Birds of a Feather: Educators Teach Educators How to Use MAC’s New Curriculum

On November 9, 2017, Dr. Mark Malone, professor of music at William Carey University, and Limeul Eubanks, Staff Officer at the Office of Secondary Education at the Mississippi Department of Education, presented MAC’s Mississippi History Through the Arts: A Bicentennial Curriculum to educators at the Mississippi Art Education Association’s 2017 Fall Conference.

This curriculum is based on select artworks from the Mississippi Museum of Art’s bicentennial exhibition, Picturing Mississippi, 1817-2017; Land of Plenty, Pain, and Promise and The Mississippi Story, an exhibit of artworks from the Museum’s permanent collection. Dr. Mark Malone wrote the bicentennial curriculum for MAC and Limeul Eubanks helped ensure that the curriculum met state standards.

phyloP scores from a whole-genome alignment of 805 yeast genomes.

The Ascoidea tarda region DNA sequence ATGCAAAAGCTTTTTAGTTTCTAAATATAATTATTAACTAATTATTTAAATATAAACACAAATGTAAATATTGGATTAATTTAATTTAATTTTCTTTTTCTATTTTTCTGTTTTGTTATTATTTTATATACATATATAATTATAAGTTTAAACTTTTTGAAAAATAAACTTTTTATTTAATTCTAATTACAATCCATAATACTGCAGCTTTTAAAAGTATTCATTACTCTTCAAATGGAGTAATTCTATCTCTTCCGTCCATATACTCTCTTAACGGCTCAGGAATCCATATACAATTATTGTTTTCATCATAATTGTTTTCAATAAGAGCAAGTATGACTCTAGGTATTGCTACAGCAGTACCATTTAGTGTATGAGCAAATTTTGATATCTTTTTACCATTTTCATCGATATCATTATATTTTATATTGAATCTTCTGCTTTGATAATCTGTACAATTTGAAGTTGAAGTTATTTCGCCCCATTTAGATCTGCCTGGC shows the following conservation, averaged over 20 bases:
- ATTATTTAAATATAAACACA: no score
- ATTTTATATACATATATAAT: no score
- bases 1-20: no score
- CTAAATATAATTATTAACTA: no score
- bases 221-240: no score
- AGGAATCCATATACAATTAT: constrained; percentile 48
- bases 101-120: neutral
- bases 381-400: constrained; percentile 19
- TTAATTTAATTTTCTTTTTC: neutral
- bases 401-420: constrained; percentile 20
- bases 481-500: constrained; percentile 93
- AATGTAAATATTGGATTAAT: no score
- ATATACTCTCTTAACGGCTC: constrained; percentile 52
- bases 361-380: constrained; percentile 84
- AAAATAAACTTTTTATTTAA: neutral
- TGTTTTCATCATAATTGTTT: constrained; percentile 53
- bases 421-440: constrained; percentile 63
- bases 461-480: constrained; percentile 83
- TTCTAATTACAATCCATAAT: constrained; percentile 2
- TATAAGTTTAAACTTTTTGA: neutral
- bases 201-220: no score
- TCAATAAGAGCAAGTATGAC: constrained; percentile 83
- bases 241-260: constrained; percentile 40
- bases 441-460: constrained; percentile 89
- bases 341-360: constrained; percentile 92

There were two primary components of the workshop which included an overview of the curriculum as well as a hands-on segment where teachers were guided through an exercise from one of the curriculum’s lessons.

The exercise was from Unit 2, Lesson 2 of the curriculum, which focuses on the importance of Natchez in the early years of Mississippi Statehood and the acclaimed art of John James Audubon.


MAEA conference presenters, Dr. Mark Malone and Limeul Eubanks.


Audubon was perhaps best known for his naturalist work and historic accounts of American wildlife, most notably, birds. Here, art teachers have been instructed to sketch a feather and birds.


The educators then applied watercolor to their sketches of Audubon’s American birds.


Here, an educator presents the finished product.


For more information about MAC’s bicentennial arts education, please visit: